ProACT also seeks to facilitate behavioural change (self-management) via ICT-AT in a patient-specific manner, therefore a behavioural change tool kit and framework are used both in the design and evaluation of the efficacy of ProACT as a behaviour change intervention.

Website & Links


Doyle., Murphy E., Kuiper J., Smith S., Hannigan C., Jacobs A., Dinsmore J. (2019) Managing Multimorbidity: Identifying Design Requirements for a Digital Self-Management Tool to Support Older Adults with Multiple Chronic Conditions, Proceedings of the 2019 CHI Conference on Human Factors in Computing Systems, CHI 19, Glasgow, 4th-9th May 2019, pp1-14 - Received commendation from CHI 2019 DOI

Smith S., Murphy E., Hannigan C., Dinsmore J., Doyle J. (2019) Supporting older people with multimorbidity: The care burden of home health-care assistants in Ireland, Home Health Care Services Quarterly, 2019, p1-15 DOI

Albert J., Fulton P., Hoogerwerf EJH., Fiordelmondo V., Dinsmore J. (2018) Developing Sustainable, Country-Specific Business Models for a Digital Healthy Aging Self-Management Innovation, ISPIM Connects, Fukuoka, Japan, 2-5 December, pp1-16 URL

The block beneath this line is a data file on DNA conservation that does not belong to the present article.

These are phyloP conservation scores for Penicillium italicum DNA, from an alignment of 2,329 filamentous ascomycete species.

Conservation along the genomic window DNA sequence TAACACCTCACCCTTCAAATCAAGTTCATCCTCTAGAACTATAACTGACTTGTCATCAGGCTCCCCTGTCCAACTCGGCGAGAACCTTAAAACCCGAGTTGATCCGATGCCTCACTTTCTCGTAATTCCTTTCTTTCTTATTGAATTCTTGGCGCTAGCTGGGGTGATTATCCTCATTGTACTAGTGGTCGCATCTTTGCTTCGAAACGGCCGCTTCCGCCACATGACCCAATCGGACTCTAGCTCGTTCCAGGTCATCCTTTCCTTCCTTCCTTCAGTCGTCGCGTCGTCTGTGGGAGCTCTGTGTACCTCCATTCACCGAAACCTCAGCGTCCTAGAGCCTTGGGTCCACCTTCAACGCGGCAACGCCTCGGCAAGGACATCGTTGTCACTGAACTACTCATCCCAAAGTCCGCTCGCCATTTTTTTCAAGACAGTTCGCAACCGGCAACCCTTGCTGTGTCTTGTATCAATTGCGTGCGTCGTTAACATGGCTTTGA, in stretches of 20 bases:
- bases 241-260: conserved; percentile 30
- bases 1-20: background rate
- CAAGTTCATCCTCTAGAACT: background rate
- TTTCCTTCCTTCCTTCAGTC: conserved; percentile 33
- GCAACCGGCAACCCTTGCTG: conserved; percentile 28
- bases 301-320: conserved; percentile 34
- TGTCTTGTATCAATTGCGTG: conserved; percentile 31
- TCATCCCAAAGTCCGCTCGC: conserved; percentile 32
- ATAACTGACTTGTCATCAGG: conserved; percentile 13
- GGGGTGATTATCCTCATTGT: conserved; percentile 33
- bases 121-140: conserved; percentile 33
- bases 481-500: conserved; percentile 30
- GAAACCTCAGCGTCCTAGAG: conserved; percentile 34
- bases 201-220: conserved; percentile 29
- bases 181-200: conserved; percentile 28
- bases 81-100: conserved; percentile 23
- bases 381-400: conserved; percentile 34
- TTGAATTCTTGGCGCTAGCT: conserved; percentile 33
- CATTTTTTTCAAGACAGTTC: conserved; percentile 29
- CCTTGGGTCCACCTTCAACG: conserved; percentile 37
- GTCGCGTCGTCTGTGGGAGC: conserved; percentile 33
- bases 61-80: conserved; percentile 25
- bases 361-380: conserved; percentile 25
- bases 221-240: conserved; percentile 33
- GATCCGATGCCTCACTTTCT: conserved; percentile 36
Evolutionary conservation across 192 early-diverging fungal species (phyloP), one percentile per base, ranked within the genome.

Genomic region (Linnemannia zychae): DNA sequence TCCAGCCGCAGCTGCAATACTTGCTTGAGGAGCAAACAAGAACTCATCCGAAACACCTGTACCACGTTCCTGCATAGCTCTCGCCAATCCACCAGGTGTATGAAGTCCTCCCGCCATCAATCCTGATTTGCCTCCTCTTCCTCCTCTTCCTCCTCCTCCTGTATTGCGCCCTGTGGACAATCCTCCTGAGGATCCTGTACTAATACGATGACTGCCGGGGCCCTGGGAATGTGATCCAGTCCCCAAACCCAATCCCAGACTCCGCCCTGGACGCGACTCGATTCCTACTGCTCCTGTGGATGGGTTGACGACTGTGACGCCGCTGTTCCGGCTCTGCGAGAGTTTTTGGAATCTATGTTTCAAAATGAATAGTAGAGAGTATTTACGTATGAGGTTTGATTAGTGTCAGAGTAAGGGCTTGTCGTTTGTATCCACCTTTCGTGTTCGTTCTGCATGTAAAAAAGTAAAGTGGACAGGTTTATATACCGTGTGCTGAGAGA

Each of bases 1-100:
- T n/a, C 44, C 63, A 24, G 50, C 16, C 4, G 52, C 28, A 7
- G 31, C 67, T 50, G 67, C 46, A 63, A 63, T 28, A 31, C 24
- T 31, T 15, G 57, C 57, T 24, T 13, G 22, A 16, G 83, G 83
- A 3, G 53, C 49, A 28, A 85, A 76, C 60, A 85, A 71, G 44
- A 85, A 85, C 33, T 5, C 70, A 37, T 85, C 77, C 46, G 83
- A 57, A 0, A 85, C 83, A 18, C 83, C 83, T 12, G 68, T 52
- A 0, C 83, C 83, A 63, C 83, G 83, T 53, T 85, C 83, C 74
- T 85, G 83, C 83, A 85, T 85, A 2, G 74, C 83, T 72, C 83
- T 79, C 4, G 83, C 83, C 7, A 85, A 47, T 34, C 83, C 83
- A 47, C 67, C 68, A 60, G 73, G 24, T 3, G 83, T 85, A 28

Doyle J., Murphy E., Hannigan C., Smith S., Bettencourt Silva J., Dinsmore J. (2018) Designing Digital Goal Support Systems for Multimorbidity Self-Management - Insights from Older Adults and their Care Network, Pervasive Health, New York, United States, 21st-24th May, 2018

Doyle, J., Murphy. E., Smith. S., Hannigan, C., Kuiper, J.,  Jacobs, A., & Dinsmore, J. (2017). Addressing medication management for older people with multimorbidities: a multi-stakeholder approach. In Proceedings of the 11th EAI International Conference on Pervasive Computing Technologies for Healthcare (PervasiveHealth '17). ACM, New York, NY, USA, 78-87. DOI

Doyle J., Hoogerwerf E., Kuiper J., Desideri L., Fiordelmondo V., Hannigan C., Jacobs A., Maluccelli L., Murphy E., Smith S. (2017). Needs and Requirements of older people with multiple chronic conditions to self-manage their health. ProACT Deliverable 1.3. PDF

Murphy, E., Doyle, J., Hannigan, C., Smith, S., & Dinsmore, J. (2017). Perceptions and Use of Technology to Support Self-management for Older Adults Living with Multiple Health Conditions within a Care Ecosystem. Age and Ageing, 46(Suppl_3), iii13–iii59. DOI

Salvatore Tedesco, John Barton, & Brendan O’Flynn. (2017). A Review of Activity Trackers for Senior Citizens: Research Perspectives, Commercial Landscape and the Role of the Insurance Industry. Sensors, 17(6), 1277. DOI

For further publications, visit our website EC Approved Outputs (including peer-reviewed public reports)